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Editor’s choice

Editor's Choice: Might extended education decrease inequalities in health? - a meta-analysis 

Since education is a strong determinant of mortality as well as a number of other health indicators, would an extended compulsory school improve health in the population concerned by such a policy measure? In this issue, Ljungdahl and Bremberg present a systematic review of natural experiments that have tried to find out health effects of extended education. Given the fact that school reforms are politically driven more than scientifically, it is impressive that so many studies could be identified in which laudable efforts have been made to evaluate health effects of school policy changes. While the authors conclude that the effects on mortality were limited in absolute terms, health effects were indeed identified as a result of the reforms. The paper shows interesting examples on how major policy reforms can be evaluated, and gives food for analyses on the effects of educational reforms. 

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Trends in young people's health and social determinants

View the latest European Journal of Public Health supplement on 'Trends in young people's health and social determinants', guest edited by Emmanuel Kuntsche, Bjørn E. Holstein and Ulrike Ravens-Sieberer.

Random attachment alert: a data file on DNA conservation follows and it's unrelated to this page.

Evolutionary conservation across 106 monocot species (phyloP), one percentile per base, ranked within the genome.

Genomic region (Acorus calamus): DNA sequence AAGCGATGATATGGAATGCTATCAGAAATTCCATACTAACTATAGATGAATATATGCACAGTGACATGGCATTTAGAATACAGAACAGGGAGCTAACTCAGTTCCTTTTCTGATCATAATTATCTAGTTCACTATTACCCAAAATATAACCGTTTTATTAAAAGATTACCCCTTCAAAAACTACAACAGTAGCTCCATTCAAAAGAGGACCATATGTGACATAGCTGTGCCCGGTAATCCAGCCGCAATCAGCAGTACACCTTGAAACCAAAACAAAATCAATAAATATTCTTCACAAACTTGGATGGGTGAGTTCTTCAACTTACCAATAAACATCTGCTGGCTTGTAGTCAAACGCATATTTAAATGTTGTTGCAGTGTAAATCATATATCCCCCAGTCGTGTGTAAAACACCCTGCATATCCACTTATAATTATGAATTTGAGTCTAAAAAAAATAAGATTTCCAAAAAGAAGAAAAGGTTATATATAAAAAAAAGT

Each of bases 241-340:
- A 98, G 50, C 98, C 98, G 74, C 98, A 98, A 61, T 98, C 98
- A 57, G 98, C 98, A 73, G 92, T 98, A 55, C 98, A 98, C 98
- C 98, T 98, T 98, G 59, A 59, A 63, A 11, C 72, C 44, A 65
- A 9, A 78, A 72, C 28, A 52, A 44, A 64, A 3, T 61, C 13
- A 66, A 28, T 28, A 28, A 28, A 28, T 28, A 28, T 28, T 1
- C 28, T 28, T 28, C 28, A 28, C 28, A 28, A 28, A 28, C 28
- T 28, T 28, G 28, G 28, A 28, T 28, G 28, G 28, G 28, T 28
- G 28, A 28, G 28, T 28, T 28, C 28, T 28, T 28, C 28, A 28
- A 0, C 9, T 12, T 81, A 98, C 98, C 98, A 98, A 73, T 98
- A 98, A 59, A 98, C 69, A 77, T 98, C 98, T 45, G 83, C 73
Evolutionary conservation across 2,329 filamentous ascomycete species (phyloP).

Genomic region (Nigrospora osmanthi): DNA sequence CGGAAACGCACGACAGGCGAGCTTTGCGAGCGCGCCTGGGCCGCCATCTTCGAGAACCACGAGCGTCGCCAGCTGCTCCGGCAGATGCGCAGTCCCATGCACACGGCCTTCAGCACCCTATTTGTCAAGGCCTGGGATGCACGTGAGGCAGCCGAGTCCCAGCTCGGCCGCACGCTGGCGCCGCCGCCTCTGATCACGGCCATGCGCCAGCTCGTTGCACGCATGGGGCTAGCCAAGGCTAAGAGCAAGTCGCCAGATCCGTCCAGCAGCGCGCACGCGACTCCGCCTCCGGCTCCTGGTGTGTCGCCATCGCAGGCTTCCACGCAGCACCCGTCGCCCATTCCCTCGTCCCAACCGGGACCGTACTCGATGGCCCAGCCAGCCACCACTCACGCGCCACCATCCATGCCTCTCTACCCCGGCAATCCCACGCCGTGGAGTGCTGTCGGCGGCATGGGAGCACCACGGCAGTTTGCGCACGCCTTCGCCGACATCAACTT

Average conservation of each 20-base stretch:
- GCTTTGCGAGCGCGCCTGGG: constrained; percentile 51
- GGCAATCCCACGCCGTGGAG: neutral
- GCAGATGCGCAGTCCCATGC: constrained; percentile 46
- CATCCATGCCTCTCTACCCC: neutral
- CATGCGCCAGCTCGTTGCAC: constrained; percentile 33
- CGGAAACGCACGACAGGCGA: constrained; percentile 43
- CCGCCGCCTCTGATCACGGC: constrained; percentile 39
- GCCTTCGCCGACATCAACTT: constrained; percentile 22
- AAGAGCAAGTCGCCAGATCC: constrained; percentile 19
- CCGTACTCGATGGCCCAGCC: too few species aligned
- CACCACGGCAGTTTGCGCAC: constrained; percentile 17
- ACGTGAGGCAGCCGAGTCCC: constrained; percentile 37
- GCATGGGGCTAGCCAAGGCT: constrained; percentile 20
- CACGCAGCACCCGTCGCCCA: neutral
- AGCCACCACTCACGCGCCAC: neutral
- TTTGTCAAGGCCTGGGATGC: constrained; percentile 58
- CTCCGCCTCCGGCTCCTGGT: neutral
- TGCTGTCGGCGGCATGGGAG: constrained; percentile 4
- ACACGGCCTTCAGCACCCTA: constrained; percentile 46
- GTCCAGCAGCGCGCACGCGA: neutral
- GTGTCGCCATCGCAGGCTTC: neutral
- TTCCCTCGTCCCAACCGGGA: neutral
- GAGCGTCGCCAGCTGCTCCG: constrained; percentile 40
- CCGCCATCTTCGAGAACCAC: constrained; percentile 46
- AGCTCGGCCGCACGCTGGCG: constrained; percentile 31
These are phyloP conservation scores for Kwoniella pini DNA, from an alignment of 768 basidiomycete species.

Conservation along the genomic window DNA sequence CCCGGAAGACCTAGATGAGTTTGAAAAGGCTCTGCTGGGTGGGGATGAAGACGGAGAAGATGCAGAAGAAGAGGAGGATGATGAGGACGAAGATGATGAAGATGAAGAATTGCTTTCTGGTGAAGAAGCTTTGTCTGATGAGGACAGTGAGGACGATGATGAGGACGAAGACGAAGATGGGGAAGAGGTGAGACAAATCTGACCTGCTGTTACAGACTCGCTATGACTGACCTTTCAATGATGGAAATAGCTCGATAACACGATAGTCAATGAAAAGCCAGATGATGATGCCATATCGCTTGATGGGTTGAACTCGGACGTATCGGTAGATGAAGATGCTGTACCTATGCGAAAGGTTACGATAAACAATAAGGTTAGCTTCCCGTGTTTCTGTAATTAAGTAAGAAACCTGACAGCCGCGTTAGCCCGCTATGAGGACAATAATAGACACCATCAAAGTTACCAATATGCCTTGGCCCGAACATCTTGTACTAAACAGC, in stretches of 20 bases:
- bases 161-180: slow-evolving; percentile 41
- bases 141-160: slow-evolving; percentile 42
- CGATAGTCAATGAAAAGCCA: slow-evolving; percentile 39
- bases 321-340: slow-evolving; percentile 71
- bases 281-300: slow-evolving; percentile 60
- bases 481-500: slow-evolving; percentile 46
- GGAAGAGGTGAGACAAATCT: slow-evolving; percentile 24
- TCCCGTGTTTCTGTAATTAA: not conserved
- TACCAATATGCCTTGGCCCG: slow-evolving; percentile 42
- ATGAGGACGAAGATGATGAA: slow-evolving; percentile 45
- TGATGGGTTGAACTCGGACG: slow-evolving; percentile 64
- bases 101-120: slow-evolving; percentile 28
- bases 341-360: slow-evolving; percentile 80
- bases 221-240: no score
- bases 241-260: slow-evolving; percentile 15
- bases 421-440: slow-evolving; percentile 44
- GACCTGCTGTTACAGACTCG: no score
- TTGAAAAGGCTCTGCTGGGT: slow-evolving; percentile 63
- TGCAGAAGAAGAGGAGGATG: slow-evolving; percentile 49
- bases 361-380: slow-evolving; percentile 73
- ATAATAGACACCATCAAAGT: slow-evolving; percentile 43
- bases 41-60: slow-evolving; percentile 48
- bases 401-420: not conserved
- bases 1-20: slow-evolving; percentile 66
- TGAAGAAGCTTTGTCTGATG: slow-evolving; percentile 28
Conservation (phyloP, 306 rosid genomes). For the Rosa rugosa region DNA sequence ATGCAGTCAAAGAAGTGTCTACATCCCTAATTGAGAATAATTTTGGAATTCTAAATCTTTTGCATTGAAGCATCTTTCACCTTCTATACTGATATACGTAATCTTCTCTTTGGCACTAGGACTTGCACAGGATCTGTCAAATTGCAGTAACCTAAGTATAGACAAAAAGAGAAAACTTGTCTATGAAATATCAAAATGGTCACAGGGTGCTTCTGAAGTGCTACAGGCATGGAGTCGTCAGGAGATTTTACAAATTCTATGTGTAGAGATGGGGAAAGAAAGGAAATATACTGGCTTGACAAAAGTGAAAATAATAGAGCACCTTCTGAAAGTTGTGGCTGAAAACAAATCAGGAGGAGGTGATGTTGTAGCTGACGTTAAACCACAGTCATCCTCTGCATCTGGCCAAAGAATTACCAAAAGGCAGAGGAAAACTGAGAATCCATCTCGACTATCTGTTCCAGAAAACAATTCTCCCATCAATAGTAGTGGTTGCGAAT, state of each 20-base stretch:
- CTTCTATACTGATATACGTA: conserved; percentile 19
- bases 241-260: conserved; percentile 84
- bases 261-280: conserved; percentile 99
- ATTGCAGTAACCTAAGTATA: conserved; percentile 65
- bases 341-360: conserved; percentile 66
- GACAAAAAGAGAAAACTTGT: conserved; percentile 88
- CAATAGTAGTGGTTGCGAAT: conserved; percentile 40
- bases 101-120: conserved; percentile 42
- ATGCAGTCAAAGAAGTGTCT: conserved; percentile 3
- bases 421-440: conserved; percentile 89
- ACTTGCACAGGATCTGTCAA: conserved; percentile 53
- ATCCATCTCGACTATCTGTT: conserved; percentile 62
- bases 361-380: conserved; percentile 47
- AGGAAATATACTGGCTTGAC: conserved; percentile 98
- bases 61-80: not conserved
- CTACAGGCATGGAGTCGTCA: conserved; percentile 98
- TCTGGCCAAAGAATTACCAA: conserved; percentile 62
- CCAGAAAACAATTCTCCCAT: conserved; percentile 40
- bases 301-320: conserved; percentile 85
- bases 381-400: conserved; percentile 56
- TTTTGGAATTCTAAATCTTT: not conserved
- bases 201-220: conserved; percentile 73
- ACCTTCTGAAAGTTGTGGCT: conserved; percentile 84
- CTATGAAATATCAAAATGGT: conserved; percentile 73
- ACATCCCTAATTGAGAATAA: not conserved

This supplement aims to provide evidence on various aspects of young people's health, wellbeing and related factors, allowing the reader to get an overview of prevalence changes across countries for selected outcomes, e.g. fruit and vegetable consumption, overweight, injury-related mortality and morbidity, physical activity, parental communication, bullying, early sexual intercourse and condom use, weekly alcohol consumption and the co-occurrence of tobacco and cannabis use, and life satisfaction, just to name a few of the outcomes included. The supplement also offers examples of how time trends can be interpreted and explained when dealing with perceived school pressure and health complaints.


Guest Editors: Salvador Peiró and Alan Maynard
Guest editors: Martin McKee, Alastair Leyland, Dineke Zeegers Paget

Higher Impact, Greater Influence

The European Journal of Public Health 2014 Impact Factor: 2.591
2015 Journal Citation Reports® (Thomson Reuters, 2015)

Making it 20th in the SSI: Public, Environmental & Occupational Health. 

You can read the top 5 most highly cited articles which contributed to the impact factor here